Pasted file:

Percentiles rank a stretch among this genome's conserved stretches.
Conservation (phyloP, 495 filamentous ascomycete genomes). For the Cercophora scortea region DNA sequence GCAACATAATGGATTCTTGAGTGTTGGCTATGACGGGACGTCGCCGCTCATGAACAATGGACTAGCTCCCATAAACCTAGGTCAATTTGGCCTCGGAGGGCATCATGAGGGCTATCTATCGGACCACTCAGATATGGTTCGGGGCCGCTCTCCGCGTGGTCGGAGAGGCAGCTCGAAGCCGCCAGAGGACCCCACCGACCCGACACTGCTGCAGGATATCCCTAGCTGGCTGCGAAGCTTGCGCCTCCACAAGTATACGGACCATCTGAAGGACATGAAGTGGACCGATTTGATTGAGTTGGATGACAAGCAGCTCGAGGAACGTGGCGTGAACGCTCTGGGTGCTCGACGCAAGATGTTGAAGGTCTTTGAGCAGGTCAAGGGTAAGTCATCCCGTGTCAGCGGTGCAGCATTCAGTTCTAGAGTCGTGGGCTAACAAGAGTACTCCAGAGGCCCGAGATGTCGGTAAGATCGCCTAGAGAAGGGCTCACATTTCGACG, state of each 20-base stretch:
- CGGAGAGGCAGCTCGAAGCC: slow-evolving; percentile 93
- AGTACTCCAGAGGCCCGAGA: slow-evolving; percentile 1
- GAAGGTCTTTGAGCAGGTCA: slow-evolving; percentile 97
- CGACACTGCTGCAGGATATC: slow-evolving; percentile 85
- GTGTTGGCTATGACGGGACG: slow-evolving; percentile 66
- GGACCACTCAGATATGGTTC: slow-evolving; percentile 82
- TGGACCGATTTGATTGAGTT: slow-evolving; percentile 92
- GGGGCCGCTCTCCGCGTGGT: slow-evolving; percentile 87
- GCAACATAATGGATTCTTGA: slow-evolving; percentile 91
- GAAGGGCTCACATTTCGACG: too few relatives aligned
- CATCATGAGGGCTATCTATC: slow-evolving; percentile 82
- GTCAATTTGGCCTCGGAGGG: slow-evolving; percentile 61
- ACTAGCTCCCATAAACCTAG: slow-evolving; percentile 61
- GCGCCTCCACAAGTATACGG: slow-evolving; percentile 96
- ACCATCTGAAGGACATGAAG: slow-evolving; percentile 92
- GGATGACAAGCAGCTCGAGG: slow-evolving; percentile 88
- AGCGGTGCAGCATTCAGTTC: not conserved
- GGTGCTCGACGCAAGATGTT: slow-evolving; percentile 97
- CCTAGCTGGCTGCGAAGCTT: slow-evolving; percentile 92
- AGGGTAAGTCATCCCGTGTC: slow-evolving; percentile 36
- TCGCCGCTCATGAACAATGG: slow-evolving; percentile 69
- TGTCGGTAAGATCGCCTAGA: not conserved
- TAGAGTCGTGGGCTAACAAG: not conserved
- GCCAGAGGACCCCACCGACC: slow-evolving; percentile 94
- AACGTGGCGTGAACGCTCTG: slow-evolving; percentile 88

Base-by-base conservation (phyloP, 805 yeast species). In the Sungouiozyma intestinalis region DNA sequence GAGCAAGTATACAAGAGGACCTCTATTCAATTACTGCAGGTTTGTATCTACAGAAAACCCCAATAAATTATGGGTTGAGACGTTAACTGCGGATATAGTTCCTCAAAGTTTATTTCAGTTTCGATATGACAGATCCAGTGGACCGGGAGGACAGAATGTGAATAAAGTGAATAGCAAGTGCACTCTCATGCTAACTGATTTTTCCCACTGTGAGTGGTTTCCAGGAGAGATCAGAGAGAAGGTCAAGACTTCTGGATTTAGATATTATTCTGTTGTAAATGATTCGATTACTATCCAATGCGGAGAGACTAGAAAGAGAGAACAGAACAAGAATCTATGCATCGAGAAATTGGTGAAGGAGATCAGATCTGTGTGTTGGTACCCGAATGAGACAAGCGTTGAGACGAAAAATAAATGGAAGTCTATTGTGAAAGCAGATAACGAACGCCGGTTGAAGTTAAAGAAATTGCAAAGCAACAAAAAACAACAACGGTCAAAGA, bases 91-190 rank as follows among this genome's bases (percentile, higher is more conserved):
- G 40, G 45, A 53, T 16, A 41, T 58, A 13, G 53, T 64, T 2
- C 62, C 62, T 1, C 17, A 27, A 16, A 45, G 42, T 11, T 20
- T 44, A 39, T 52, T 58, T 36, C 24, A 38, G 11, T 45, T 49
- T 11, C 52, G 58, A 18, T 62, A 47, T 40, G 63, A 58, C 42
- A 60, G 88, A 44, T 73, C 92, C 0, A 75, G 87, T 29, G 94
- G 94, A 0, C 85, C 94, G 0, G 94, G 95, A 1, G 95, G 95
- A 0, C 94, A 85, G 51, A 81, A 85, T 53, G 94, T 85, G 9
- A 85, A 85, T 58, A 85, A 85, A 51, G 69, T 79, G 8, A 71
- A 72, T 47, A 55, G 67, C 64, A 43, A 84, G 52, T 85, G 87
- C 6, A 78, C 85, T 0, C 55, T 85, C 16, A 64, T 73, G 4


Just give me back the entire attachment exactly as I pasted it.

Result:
Percentiles rank a stretch among this genome's conserved stretches.
Conservation (phyloP, 495 filamentous ascomycete genomes). For the Cercophora scortea region DNA sequence GCAACATAATGGATTCTTGAGTGTTGGCTATGACGGGACGTCGCCGCTCATGAACAATGGACTAGCTCCCATAAACCTAGGTCAATTTGGCCTCGGAGGGCATCATGAGGGCTATCTATCGGACCACTCAGATATGGTTCGGGGCCGCTCTCCGCGTGGTCGGAGAGGCAGCTCGAAGCCGCCAGAGGACCCCACCGACCCGACACTGCTGCAGGATATCCCTAGCTGGCTGCGAAGCTTGCGCCTCCACAAGTATACGGACCATCTGAAGGACATGAAGTGGACCGATTTGATTGAGTTGGATGACAAGCAGCTCGAGGAACGTGGCGTGAACGCTCTGGGTGCTCGACGCAAGATGTTGAAGGTCTTTGAGCAGGTCAAGGGTAAGTCATCCCGTGTCAGCGGTGCAGCATTCAGTTCTAGAGTCGTGGGCTAACAAGAGTACTCCAGAGGCCCGAGATGTCGGTAAGATCGCCTAGAGAAGGGCTCACATTTCGACG, state of each 20-base stretch:
- CGGAGAGGCAGCTCGAAGCC: slow-evolving; percentile 93
- AGTACTCCAGAGGCCCGAGA: slow-evolving; percentile 1
- GAAGGTCTTTGAGCAGGTCA: slow-evolving; percentile 97
- CGACACTGCTGCAGGATATC: slow-evolving; percentile 85
- GTGTTGGCTATGACGGGACG: slow-evolving; percentile 66
- GGACCACTCAGATATGGTTC: slow-evolving; percentile 82
- TGGACCGATTTGATTGAGTT: slow-evolving; percentile 92
- GGGGCCGCTCTCCGCGTGGT: slow-evolving; percentile 87
- GCAACATAATGGATTCTTGA: slow-evolving; percentile 91
- GAAGGGCTCACATTTCGACG: too few relatives aligned
- CATCATGAGGGCTATCTATC: slow-evolving; percentile 82
- GTCAATTTGGCCTCGGAGGG: slow-evolving; percentile 61
- ACTAGCTCCCATAAACCTAG: slow-evolving; percentile 61
- GCGCCTCCACAAGTATACGG: slow-evolving; percentile 96
- ACCATCTGAAGGACATGAAG: slow-evolving; percentile 92
- GGATGACAAGCAGCTCGAGG: slow-evolving; percentile 88
- AGCGGTGCAGCATTCAGTTC: not conserved
- GGTGCTCGACGCAAGATGTT: slow-evolving; percentile 97
- CCTAGCTGGCTGCGAAGCTT: slow-evolving; percentile 92
- AGGGTAAGTCATCCCGTGTC: slow-evolving; percentile 36
- TCGCCGCTCATGAACAATGG: slow-evolving; percentile 69
- TGTCGGTAAGATCGCCTAGA: not conserved
- TAGAGTCGTGGGCTAACAAG: not conserved
- GCCAGAGGACCCCACCGACC: slow-evolving; percentile 94
- AACGTGGCGTGAACGCTCTG: slow-evolving; percentile 88

Base-by-base conservation (phyloP, 805 yeast species). In the Sungouiozyma intestinalis region DNA sequence GAGCAAGTATACAAGAGGACCTCTATTCAATTACTGCAGGTTTGTATCTACAGAAAACCCCAATAAATTATGGGTTGAGACGTTAACTGCGGATATAGTTCCTCAAAGTTTATTTCAGTTTCGATATGACAGATCCAGTGGACCGGGAGGACAGAATGTGAATAAAGTGAATAGCAAGTGCACTCTCATGCTAACTGATTTTTCCCACTGTGAGTGGTTTCCAGGAGAGATCAGAGAGAAGGTCAAGACTTCTGGATTTAGATATTATTCTGTTGTAAATGATTCGATTACTATCCAATGCGGAGAGACTAGAAAGAGAGAACAGAACAAGAATCTATGCATCGAGAAATTGGTGAAGGAGATCAGATCTGTGTGTTGGTACCCGAATGAGACAAGCGTTGAGACGAAAAATAAATGGAAGTCTATTGTGAAAGCAGATAACGAACGCCGGTTGAAGTTAAAGAAATTGCAAAGCAACAAAAAACAACAACGGTCAAAGA, bases 91-190 rank as follows among this genome's bases (percentile, higher is more conserved):
- G 40, G 45, A 53, T 16, A 41, T 58, A 13, G 53, T 64, T 2
- C 62, C 62, T 1, C 17, A 27, A 16, A 45, G 42, T 11, T 20
- T 44, A 39, T 52, T 58, T 36, C 24, A 38, G 11, T 45, T 49
- T 11, C 52, G 58, A 18, T 62, A 47, T 40, G 63, A 58, C 42
- A 60, G 88, A 44, T 73, C 92, C 0, A 75, G 87, T 29, G 94
- G 94, A 0, C 85, C 94, G 0, G 94, G 95, A 1, G 95, G 95
- A 0, C 94, A 85, G 51, A 81, A 85, T 53, G 94, T 85, G 9
- A 85, A 85, T 58, A 85, A 85, A 51, G 69, T 79, G 8, A 71
- A 72, T 47, A 55, G 67, C 64, A 43, A 84, G 52, T 85, G 87
- C 6, A 78, C 85, T 0, C 55, T 85, C 16, A 64, T 73, G 4